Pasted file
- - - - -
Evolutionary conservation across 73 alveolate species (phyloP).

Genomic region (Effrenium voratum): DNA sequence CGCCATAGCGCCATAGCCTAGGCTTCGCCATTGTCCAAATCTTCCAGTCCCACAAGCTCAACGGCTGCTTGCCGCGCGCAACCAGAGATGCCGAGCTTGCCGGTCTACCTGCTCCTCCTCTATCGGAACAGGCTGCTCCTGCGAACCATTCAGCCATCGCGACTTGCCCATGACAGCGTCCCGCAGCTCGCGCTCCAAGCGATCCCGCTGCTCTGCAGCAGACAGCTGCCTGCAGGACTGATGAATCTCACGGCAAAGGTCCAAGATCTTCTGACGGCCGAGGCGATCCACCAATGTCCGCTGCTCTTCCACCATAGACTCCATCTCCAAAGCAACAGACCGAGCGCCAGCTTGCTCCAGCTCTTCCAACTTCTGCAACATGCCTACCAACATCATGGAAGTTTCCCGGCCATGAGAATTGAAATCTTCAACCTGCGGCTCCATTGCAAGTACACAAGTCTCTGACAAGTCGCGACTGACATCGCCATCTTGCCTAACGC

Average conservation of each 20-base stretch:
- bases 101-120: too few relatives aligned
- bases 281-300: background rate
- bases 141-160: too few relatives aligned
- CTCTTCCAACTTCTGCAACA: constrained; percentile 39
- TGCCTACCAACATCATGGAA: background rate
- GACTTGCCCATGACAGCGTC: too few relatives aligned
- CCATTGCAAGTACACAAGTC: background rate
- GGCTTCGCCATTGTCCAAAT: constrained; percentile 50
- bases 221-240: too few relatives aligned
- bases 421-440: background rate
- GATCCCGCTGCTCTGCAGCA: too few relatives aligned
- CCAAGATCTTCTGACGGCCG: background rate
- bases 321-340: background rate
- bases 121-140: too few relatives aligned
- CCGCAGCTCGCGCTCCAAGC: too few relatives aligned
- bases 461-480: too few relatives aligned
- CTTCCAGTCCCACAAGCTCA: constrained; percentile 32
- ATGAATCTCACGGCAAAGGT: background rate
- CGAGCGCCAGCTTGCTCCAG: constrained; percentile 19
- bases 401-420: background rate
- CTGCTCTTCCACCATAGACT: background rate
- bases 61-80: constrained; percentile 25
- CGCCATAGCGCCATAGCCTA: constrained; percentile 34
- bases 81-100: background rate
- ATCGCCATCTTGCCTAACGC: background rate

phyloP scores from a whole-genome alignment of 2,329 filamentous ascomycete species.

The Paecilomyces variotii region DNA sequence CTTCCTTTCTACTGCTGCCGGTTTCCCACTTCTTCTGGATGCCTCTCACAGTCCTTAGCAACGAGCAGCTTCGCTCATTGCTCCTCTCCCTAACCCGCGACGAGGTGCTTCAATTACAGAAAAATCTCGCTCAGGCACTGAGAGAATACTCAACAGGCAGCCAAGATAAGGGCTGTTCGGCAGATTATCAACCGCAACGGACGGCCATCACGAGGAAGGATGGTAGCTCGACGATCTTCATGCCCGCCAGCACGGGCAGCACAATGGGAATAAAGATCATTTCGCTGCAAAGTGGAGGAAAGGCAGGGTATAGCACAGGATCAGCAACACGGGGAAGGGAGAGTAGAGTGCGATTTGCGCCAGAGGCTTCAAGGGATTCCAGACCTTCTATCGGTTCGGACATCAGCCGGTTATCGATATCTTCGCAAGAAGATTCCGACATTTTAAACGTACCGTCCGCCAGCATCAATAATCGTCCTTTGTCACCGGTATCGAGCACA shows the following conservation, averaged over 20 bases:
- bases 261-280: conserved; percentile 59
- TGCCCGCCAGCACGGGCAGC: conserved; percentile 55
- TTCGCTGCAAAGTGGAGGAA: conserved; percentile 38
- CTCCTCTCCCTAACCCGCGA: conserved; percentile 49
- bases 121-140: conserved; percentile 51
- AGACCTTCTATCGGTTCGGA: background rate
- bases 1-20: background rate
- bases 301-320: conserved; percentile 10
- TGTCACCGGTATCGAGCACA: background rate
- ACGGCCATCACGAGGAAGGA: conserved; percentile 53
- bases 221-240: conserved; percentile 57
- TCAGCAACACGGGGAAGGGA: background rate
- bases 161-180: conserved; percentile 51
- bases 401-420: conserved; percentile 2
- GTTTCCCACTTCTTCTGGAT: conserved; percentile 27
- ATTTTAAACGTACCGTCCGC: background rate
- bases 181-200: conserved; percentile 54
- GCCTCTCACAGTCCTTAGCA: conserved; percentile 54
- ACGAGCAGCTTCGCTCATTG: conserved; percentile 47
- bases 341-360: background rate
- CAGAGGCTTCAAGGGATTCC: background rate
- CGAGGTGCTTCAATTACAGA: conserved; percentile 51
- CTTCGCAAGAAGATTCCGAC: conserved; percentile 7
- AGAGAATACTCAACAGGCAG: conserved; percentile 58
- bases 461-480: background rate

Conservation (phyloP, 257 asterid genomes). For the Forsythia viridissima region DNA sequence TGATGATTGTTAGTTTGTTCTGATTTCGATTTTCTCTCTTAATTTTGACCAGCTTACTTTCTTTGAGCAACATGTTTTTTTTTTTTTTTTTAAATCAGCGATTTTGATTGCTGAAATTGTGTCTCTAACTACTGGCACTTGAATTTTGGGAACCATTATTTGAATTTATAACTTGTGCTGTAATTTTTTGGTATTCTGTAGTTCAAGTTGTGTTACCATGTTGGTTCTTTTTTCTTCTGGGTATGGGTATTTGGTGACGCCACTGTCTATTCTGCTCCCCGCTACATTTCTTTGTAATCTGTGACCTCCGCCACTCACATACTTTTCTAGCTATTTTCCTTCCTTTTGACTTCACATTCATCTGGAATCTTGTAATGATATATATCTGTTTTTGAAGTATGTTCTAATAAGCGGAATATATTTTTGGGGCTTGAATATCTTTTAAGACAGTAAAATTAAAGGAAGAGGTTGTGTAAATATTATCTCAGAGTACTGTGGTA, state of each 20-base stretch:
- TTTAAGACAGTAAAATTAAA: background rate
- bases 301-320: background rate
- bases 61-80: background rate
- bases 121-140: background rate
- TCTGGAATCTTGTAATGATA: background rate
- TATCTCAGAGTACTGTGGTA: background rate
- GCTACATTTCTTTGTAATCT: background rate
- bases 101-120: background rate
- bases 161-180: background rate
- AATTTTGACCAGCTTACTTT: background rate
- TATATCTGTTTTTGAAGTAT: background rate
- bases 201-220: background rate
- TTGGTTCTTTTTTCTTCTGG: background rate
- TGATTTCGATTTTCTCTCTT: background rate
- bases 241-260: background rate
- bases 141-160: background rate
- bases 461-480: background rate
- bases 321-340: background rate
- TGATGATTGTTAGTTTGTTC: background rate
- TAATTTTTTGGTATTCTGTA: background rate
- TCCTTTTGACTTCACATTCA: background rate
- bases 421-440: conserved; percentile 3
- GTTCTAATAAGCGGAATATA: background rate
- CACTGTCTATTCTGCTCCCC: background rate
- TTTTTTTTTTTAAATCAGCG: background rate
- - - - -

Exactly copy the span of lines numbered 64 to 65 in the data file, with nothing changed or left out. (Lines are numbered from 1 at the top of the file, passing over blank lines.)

- bases 101-120: background rate
- bases 161-180: background rate